Post-Traumatic Stress Disorder (PTSD)

In the Civil War, veterans with psychological combat disorders were diagnosed with "soldier's heart." In World War I, the term was "shell shock" and in World War II "combat fatigue." The term "post traumatic stress disorder" was added to official Veterans Affairs' diagnostic codes in the early 1980s.

If you know someone returning from Iraq or Afghanistan that may be having trouble, this is a good site to start: Not All Wounds Are Visible - PTSD Alliance  


Free Psychological Counseling for Military Service Members and their Families  -  (360) 290-1035 We are a group of licensed mental health professionals who offer free psychological treatment to military service members (active duty, National Guard, Reserves and veterans) who have served or who expect to serve in OEF and/or OIF. We also provide treatment to members of their families and other loved ones. Treatment is conducted in our private offices. Our services are entirely confidential and do not report to either the DOD or to the VA. The Soldiers Project NW provides counseling for individuals, couple and families as well as group therapy. They are not affiliated with any governmental agency and offer the flexibility and confidentiality available in private clinical practice. Email:  As clinicians in private practice, they provide alternative treatment options outside of the military system. Soldiers Project NW is able to respond to any request for help within 24 hours.

Returning Iraq soldiers can get access to vet-to-vet support groups, individual mental-health therapy and treatment for nightmares, sleeplessness, depression and stress disorders through a variety of local providers.

The VA Puget Sound Health Care System branch in Seattle has a special deployment health clinic to handle mental and physical post-combat evaluation and treatment. It also offers individual, marital and family counseling, social services and help with obtaining benefits. Call 206-764-2636.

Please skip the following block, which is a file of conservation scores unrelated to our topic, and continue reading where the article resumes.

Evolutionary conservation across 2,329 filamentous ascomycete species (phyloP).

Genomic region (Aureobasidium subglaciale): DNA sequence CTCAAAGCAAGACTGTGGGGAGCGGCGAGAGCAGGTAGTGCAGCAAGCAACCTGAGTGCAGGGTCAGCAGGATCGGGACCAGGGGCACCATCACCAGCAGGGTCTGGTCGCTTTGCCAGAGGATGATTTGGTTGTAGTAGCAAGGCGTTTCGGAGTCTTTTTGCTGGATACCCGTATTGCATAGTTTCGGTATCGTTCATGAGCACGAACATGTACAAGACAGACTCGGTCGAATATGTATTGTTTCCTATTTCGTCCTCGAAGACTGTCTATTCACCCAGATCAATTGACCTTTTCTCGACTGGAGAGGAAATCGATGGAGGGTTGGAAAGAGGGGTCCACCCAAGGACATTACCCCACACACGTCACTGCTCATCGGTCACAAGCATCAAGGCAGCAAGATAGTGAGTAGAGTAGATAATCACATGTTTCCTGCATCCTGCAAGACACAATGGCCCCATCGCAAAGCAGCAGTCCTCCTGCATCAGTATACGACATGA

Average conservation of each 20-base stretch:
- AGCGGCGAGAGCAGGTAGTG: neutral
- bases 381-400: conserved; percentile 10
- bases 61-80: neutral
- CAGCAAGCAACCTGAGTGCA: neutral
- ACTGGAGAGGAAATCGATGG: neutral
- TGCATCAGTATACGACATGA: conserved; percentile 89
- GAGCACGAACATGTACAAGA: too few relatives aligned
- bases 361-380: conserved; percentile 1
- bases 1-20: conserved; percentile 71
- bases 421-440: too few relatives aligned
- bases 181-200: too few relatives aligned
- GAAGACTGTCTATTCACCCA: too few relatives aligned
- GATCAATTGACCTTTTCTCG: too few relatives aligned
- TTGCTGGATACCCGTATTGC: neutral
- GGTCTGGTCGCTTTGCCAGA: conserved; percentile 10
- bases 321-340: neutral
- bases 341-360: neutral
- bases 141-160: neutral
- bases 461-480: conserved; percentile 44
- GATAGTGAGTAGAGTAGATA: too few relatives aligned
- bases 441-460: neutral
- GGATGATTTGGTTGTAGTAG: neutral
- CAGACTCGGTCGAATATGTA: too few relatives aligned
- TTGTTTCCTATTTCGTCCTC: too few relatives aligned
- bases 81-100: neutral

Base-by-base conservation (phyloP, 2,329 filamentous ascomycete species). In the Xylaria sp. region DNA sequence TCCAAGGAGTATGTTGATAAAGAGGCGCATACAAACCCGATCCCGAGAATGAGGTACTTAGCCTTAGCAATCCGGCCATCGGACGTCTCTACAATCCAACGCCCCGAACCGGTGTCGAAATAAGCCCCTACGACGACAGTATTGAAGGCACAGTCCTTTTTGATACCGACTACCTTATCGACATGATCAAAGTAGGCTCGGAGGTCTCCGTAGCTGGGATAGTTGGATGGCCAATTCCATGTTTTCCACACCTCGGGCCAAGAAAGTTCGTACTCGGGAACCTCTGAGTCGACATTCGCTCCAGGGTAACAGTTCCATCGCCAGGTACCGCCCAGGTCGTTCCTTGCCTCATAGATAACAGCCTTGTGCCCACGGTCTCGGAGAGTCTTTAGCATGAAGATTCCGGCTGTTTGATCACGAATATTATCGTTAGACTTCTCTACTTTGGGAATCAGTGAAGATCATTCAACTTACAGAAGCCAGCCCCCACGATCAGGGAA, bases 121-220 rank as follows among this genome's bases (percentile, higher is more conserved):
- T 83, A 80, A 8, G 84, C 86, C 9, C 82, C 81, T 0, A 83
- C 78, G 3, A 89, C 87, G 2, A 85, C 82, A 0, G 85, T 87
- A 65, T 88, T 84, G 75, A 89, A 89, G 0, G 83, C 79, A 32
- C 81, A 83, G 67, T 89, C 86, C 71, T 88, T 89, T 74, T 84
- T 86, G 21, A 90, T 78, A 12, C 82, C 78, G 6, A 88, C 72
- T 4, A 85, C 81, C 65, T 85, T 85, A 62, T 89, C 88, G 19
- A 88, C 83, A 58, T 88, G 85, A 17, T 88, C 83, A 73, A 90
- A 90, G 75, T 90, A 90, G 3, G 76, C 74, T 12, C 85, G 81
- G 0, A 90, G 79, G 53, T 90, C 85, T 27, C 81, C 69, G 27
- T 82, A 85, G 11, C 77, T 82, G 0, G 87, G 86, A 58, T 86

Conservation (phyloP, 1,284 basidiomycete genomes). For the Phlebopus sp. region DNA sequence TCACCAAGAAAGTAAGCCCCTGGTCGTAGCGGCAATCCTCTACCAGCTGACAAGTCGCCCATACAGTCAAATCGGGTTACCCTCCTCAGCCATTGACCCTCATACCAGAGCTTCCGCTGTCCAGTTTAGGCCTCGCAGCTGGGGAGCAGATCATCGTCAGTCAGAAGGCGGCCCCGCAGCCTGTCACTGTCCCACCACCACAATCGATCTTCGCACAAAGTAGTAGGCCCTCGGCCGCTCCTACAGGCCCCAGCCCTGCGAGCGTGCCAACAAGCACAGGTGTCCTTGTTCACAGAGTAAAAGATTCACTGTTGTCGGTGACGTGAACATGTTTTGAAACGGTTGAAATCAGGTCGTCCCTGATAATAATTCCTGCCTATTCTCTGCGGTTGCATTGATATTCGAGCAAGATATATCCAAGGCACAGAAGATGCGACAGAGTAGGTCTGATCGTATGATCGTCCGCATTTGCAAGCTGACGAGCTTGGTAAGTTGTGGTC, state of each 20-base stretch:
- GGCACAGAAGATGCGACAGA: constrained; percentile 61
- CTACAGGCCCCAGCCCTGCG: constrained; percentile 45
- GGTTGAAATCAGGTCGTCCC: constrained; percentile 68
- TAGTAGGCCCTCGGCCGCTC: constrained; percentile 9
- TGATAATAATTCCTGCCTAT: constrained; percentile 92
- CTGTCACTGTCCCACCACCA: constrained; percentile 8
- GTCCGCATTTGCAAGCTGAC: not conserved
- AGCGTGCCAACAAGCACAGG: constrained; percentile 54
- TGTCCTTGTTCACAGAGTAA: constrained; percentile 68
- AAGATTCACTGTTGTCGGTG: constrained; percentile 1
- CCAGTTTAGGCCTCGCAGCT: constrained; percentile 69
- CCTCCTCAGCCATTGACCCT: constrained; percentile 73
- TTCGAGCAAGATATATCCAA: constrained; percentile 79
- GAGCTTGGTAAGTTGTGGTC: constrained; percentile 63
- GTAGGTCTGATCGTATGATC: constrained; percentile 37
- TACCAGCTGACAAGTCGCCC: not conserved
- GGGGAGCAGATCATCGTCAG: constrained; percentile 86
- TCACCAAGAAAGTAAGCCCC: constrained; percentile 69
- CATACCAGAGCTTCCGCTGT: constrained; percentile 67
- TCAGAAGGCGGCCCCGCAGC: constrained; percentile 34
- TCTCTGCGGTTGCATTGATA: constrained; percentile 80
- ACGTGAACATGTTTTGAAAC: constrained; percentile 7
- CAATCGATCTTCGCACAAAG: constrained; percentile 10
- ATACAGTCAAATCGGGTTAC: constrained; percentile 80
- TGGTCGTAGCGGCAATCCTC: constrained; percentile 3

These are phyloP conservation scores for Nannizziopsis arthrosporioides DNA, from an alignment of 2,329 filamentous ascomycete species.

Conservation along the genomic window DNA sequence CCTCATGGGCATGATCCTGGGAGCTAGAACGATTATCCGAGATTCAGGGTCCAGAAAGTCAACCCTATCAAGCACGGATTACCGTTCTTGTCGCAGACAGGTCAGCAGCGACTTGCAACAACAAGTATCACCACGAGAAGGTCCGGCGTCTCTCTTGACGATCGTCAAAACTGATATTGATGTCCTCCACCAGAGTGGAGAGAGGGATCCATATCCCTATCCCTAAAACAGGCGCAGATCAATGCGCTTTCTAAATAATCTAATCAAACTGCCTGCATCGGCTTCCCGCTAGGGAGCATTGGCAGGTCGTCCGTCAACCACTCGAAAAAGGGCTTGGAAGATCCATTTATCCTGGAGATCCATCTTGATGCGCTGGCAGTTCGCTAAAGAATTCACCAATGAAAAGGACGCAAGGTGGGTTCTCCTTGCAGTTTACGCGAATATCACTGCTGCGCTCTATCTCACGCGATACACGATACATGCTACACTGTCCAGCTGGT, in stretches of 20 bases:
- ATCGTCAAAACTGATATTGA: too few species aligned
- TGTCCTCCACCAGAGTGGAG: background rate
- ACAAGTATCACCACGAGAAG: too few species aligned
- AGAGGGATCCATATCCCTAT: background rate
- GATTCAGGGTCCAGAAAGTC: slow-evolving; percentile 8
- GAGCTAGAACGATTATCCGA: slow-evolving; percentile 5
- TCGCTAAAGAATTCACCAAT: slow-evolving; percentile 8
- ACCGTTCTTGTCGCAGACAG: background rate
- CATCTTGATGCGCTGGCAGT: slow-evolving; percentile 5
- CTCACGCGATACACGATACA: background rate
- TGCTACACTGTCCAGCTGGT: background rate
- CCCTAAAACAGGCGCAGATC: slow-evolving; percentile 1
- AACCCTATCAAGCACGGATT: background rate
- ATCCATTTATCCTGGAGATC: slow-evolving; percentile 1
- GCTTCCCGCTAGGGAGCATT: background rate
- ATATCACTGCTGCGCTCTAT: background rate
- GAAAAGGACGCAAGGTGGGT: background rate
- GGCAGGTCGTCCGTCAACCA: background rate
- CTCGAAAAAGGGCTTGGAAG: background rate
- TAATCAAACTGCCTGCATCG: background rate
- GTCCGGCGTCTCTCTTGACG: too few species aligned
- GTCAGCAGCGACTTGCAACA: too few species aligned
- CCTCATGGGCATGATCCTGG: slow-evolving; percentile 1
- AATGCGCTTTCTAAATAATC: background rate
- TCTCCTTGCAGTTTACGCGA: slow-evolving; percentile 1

The Seattle VA also has a separate clinic for female vets. Call 206-768-5314.

The state VA's PTSD program offers counseling throughout the state. Call 800-562-2308. A complete list of providers is at; click on "PTSD."

Help is available at Fort Lewis through the Madigan Army Medical Center behavioral health department: 253-968-2700.

Veterans Outreach Centers are located in Seattle, 206-553-2706; Tacoma, 253-565-7038; and Bellingham, 360-733-9226.

The Army Source One hot line offers soldiers and their families 24-hour confidential consultation and referral, seven days a week, as well as free, private, in-person counseling sessions in local communities. 800-464-8107.

Americans need to tie a “Yellow Ribbon” around their memories, when veterans are eventually dumped off at V.A. hospitals around the United States. - Mike Hastie, U.S. Army Medic, Vietnam 1970-71


[Times photo: Kathleen Flynn ]
Lisset Greene her son Anthony Rivera, 6, and her daughter 19-month-old Laila Greene visit the grave of their husband and father Curtis Greene who committed suicide in December after returning from serving in Iraq.

'Over My Dead Body'  She has not seen his suicide letter, which she was told is being held as evidence in an ongoing investigation.

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